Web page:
By continuing your visit to this site, you accept the use of cookies. These ensure the smooth running of our services. Learn more.

Jan 03, 2006

A Science of the Divine?

Via Smart mobs

Prompted by Edge, Cognitive neuroscientist Stephen Kosslyn offers a set of hypotheses concerning a scientific theory of God

Here's an idea that many academics may find unsettling and dangerous: God exists. And here's another idea that many religious people may find unsettling and dangerous: God is not supernatural, but rather part of the natural order. Simply stating these ideas in the same breath invites them to scrape against each other, and sparks begin to fly. To avoid such conflict, Stephen Jay Gould famously argued that we should separate religion and science, treating them as distinct "magisteria." But science leads many of us to try to understand all that we encounter with a single, grand and glorious overarching framework. In this spirit, let me try to suggest one way in which the idea of a "supreme being" can fit into a scientific worldview.

I offer the following not to advocate the ideas, but rather simply to illustrate one (certainly not the only) way that the concept of God can be approached scientifically.

1.0. First, here's the specific conception of God I want to explore: God is a "supreme being" that transcends space and time, permeates our world but also stands outside of it, and can intervene in our daily lives (partly in response to prayer).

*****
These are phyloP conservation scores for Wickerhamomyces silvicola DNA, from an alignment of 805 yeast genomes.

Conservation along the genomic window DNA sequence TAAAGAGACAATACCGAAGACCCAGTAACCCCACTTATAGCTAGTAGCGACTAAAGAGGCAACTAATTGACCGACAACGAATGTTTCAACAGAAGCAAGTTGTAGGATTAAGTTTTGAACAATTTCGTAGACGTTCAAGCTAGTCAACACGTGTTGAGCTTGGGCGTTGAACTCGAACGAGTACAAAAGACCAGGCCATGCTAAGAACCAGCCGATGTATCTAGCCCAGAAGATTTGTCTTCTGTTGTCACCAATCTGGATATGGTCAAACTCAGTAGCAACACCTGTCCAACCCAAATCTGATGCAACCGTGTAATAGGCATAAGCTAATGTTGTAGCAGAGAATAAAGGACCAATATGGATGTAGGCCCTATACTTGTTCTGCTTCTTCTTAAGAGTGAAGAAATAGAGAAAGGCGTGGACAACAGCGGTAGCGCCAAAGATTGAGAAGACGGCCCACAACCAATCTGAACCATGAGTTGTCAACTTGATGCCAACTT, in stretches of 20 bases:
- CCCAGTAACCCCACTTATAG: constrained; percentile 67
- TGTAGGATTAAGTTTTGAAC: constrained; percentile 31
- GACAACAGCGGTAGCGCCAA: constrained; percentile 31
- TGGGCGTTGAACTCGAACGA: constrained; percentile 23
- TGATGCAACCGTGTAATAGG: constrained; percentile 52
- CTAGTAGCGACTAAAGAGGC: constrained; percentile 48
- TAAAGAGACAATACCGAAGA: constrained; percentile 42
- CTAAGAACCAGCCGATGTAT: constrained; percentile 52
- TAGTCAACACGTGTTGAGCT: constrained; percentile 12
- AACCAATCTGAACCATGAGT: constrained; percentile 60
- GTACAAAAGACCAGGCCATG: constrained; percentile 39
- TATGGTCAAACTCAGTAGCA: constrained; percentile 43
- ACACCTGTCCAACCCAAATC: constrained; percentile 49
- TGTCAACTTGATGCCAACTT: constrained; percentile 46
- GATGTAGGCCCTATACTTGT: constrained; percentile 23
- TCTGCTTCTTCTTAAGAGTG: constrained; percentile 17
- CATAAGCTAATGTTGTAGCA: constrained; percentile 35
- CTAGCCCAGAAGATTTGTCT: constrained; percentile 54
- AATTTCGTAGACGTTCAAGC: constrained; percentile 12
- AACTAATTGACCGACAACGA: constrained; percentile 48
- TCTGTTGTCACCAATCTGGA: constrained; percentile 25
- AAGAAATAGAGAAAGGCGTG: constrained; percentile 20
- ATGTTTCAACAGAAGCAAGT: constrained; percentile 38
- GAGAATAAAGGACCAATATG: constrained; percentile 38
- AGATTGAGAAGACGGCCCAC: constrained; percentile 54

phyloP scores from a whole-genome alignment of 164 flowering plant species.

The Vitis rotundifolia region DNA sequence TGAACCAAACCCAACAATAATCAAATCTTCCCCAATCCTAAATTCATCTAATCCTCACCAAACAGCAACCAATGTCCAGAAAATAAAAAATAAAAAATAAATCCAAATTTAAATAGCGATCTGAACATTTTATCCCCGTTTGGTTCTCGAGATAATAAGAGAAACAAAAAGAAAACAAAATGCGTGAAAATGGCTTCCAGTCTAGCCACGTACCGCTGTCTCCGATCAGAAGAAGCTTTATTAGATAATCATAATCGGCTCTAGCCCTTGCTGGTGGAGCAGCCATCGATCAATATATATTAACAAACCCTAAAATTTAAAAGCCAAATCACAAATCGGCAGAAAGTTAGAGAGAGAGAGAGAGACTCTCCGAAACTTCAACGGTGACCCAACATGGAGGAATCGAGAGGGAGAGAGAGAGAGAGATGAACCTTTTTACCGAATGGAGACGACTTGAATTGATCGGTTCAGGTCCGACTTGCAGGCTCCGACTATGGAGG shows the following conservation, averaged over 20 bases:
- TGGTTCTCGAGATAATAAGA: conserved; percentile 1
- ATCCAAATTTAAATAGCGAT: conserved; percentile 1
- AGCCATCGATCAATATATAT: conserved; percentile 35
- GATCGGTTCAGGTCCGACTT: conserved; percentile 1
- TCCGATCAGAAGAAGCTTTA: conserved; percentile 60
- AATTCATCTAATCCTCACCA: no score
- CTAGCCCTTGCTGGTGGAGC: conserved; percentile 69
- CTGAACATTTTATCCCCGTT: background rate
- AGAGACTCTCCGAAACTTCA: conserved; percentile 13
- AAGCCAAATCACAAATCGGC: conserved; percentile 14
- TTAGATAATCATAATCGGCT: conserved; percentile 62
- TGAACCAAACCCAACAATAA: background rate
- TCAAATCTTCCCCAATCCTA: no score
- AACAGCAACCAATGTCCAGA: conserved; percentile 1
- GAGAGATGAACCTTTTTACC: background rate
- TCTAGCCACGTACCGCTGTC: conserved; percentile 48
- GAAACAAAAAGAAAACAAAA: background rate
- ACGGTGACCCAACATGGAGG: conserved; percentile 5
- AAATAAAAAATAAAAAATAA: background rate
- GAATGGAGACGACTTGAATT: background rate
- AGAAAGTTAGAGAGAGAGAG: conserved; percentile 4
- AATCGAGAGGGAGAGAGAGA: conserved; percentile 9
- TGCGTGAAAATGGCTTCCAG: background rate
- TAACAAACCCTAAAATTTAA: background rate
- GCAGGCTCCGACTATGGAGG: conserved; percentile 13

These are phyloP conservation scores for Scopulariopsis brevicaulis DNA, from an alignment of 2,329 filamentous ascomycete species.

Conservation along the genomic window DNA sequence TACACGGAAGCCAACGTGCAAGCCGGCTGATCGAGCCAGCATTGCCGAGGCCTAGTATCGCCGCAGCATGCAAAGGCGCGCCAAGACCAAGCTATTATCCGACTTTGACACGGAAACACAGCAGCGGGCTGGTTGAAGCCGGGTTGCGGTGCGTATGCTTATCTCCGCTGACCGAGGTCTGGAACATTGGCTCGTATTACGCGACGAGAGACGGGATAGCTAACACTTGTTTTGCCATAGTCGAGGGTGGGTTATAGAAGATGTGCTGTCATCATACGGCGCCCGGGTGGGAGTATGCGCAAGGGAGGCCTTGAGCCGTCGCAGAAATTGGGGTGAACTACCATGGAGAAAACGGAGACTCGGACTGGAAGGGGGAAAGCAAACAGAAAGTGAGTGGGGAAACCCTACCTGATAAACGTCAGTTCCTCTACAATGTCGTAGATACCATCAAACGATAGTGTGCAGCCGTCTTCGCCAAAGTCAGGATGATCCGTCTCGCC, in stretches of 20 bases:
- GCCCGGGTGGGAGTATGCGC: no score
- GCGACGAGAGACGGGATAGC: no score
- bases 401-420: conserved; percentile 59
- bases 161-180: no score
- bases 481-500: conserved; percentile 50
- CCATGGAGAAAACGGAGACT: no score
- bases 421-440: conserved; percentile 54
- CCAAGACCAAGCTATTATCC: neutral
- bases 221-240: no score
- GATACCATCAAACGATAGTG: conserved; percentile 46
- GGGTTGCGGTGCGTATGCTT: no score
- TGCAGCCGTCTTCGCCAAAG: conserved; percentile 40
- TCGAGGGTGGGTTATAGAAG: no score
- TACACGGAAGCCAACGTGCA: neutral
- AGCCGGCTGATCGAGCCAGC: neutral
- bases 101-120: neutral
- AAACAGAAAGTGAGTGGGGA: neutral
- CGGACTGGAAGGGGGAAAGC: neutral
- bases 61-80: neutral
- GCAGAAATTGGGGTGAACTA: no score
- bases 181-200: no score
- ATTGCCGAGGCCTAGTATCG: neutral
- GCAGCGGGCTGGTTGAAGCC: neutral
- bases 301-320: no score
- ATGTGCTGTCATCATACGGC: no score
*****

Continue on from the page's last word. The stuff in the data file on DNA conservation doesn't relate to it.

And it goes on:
2.0. A way to begin to think about this conception of the divine rests on three ideas:

2.1. Emergent properties. There are many examples in science where aggregates produce an entity that has properties that cannot be predicted entirely from the elements themselves. For example, neurons in large numbers produce minds; moreover, minds in large numbers produce economic, political, and social systems.

2.2. Downward causality. Events at "higher levels" (where emergent properties become evident) can in turn feed back and affect events at lower levels. For example, chronic stress (a mental event) can cause parts of the brain to become smaller. Similarly, an economic depression or the results of an election affect the lives of the individuals who live in that society.

2.3. The Ultimate Superset. The Ultimate Superset (superordinate set) of all living things may have an equivalent status to an economy or culture. It has properties that emerge from the interactions of living things and groups of living things, and in turn can feed back to affect those things and groups.

3.0. Can we conceive of God as an emergent property of all living things that can in turn affect its constituents? Here are some ways in which this idea is consistent with the nature of God, as outlined at the outset.